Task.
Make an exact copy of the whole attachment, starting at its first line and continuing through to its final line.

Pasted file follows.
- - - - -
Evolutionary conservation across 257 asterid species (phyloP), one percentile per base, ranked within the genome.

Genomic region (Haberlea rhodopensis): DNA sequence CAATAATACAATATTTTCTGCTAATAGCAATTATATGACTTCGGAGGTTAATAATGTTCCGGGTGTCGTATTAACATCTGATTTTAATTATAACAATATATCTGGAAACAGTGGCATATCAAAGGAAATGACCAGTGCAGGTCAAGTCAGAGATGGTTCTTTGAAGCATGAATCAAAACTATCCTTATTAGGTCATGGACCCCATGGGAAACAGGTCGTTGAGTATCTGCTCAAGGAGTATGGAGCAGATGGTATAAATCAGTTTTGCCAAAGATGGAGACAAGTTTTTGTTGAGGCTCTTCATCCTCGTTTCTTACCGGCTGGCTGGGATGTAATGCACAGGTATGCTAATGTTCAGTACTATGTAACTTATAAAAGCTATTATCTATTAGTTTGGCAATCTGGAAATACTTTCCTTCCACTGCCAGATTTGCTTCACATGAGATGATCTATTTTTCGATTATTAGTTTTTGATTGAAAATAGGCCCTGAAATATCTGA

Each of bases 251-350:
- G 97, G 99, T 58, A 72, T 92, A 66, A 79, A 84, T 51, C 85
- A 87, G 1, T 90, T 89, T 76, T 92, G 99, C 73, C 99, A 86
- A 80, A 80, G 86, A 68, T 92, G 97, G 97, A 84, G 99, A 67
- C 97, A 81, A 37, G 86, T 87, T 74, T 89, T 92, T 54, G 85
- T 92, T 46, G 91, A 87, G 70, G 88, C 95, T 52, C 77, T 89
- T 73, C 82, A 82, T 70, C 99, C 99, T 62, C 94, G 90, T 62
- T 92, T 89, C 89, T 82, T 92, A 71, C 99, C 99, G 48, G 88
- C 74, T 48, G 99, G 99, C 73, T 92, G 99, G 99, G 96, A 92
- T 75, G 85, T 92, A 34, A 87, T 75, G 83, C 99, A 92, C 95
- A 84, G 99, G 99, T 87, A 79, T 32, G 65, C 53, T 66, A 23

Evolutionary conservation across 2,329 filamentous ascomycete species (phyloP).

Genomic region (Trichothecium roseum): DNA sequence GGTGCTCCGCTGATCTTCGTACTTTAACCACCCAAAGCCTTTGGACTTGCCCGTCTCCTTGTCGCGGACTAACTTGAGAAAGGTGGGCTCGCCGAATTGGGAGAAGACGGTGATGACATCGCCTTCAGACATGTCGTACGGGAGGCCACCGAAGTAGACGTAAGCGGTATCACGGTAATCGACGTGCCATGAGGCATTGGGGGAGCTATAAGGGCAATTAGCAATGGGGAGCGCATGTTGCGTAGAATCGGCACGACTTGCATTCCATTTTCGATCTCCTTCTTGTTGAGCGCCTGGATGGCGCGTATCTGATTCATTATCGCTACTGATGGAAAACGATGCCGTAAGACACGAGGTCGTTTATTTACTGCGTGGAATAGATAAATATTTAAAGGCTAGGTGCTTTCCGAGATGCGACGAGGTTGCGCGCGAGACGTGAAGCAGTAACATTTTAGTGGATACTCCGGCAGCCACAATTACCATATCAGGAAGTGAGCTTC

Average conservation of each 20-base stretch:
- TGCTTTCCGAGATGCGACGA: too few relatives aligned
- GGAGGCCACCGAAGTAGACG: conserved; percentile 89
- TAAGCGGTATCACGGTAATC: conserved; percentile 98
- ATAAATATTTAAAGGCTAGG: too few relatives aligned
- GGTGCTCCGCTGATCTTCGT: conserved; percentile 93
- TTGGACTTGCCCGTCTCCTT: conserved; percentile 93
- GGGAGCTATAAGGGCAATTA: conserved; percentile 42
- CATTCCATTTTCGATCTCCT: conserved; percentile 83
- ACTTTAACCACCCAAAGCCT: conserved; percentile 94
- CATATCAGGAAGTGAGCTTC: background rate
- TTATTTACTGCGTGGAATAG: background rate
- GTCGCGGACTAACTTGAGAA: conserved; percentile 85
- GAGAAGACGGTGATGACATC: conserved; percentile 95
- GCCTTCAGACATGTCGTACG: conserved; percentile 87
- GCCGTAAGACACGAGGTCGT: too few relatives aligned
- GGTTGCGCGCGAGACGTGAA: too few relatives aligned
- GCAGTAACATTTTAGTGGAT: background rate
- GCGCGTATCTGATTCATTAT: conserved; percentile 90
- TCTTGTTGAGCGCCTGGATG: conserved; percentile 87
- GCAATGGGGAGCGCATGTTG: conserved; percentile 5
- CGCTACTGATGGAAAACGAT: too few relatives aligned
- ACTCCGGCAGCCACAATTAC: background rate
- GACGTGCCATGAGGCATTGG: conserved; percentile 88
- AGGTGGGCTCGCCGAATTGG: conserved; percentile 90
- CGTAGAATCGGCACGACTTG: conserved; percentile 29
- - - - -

Evolutionary conservation across 257 asterid species (phyloP), one percentile per base, ranked within the genome.

Genomic region (Haberlea rhodopensis): DNA sequence CAATAATACAATATTTTCTGCTAATAGCAATTATATGACTTCGGAGGTTAATAATGTTCCGGGTGTCGTATTAACATCTGATTTTAATTATAACAATATATCTGGAAACAGTGGCATATCAAAGGAAATGACCAGTGCAGGTCAAGTCAGAGATGGTTCTTTGAAGCATGAATCAAAACTATCCTTATTAGGTCATGGACCCCATGGGAAACAGGTCGTTGAGTATCTGCTCAAGGAGTATGGAGCAGATGGTATAAATCAGTTTTGCCAAAGATGGAGACAAGTTTTTGTTGAGGCTCTTCATCCTCGTTTCTTACCGGCTGGCTGGGATGTAATGCACAGGTATGCTAATGTTCAGTACTATGTAACTTATAAAAGCTATTATCTATTAGTTTGGCAATCTGGAAATACTTTCCTTCCACTGCCAGATTTGCTTCACATGAGATGATCTATTTTTCGATTATTAGTTTTTGATTGAAAATAGGCCCTGAAATATCTGA

Each of bases 251-350:
- G 97, G 99, T 58, A 72, T 92, A 66, A 79, A 84, T 51, C 85
- A 87, G 1, T 90, T 89, T 76, T 92, G 99, C 73, C 99, A 86
- A 80, A 80, G 86, A 68, T 92, G 97, G 97, A 84, G 99, A 67
- C 97, A 81, A 37, G 86, T 87, T 74, T 89, T 92, T 54, G 85
- T 92, T 46, G 91, A 87, G 70, G 88, C 95, T 52, C 77, T 89
- T 73, C 82, A 82, T 70, C 99, C 99, T 62, C 94, G 90, T 62
- T 92, T 89, C 89, T 82, T 92, A 71, C 99, C 99, G 48, G 88
- C 74, T 48, G 99, G 99, C 73, T 92, G 99, G 99, G 96, A 92
- T 75, G 85, T 92, A 34, A 87, T 75, G 83, C 99, A 92, C 95
- A 84, G 99, G 99, T 87, A 79, T 32, G 65, C 53, T 66, A 23

Evolutionary conservation across 2,329 filamentous ascomycete species (phyloP).

Genomic region (Trichothecium roseum): DNA sequence GGTGCTCCGCTGATCTTCGTACTTTAACCACCCAAAGCCTTTGGACTTGCCCGTCTCCTTGTCGCGGACTAACTTGAGAAAGGTGGGCTCGCCGAATTGGGAGAAGACGGTGATGACATCGCCTTCAGACATGTCGTACGGGAGGCCACCGAAGTAGACGTAAGCGGTATCACGGTAATCGACGTGCCATGAGGCATTGGGGGAGCTATAAGGGCAATTAGCAATGGGGAGCGCATGTTGCGTAGAATCGGCACGACTTGCATTCCATTTTCGATCTCCTTCTTGTTGAGCGCCTGGATGGCGCGTATCTGATTCATTATCGCTACTGATGGAAAACGATGCCGTAAGACACGAGGTCGTTTATTTACTGCGTGGAATAGATAAATATTTAAAGGCTAGGTGCTTTCCGAGATGCGACGAGGTTGCGCGCGAGACGTGAAGCAGTAACATTTTAGTGGATACTCCGGCAGCCACAATTACCATATCAGGAAGTGAGCTTC

Average conservation of each 20-base stretch:
- TGCTTTCCGAGATGCGACGA: too few relatives aligned
- GGAGGCCACCGAAGTAGACG: conserved; percentile 89
- TAAGCGGTATCACGGTAATC: conserved; percentile 98
- ATAAATATTTAAAGGCTAGG: too few relatives aligned
- GGTGCTCCGCTGATCTTCGT: conserved; percentile 93
- TTGGACTTGCCCGTCTCCTT: conserved; percentile 93
- GGGAGCTATAAGGGCAATTA: conserved; percentile 42
- CATTCCATTTTCGATCTCCT: conserved; percentile 83
- ACTTTAACCACCCAAAGCCT: conserved; percentile 94
- CATATCAGGAAGTGAGCTTC: background rate
- TTATTTACTGCGTGGAATAG: background rate
- GTCGCGGACTAACTTGAGAA: conserved; percentile 85
- GAGAAGACGGTGATGACATC: conserved; percentile 95
- GCCTTCAGACATGTCGTACG: conserved; percentile 87
- GCCGTAAGACACGAGGTCGT: too few relatives aligned
- GGTTGCGCGCGAGACGTGAA: too few relatives aligned
- GCAGTAACATTTTAGTGGAT: background rate
- GCGCGTATCTGATTCATTAT: conserved; percentile 90
- TCTTGTTGAGCGCCTGGATG: conserved; percentile 87
- GCAATGGGGAGCGCATGTTG: conserved; percentile 5
- CGCTACTGATGGAAAACGAT: too few relatives aligned
- ACTCCGGCAGCCACAATTAC: background rate
- GACGTGCCATGAGGCATTGG: conserved; percentile 88
- AGGTGGGCTCGCCGAATTGG: conserved; percentile 90
- CGTAGAATCGGCACGACTTG: conserved; percentile 29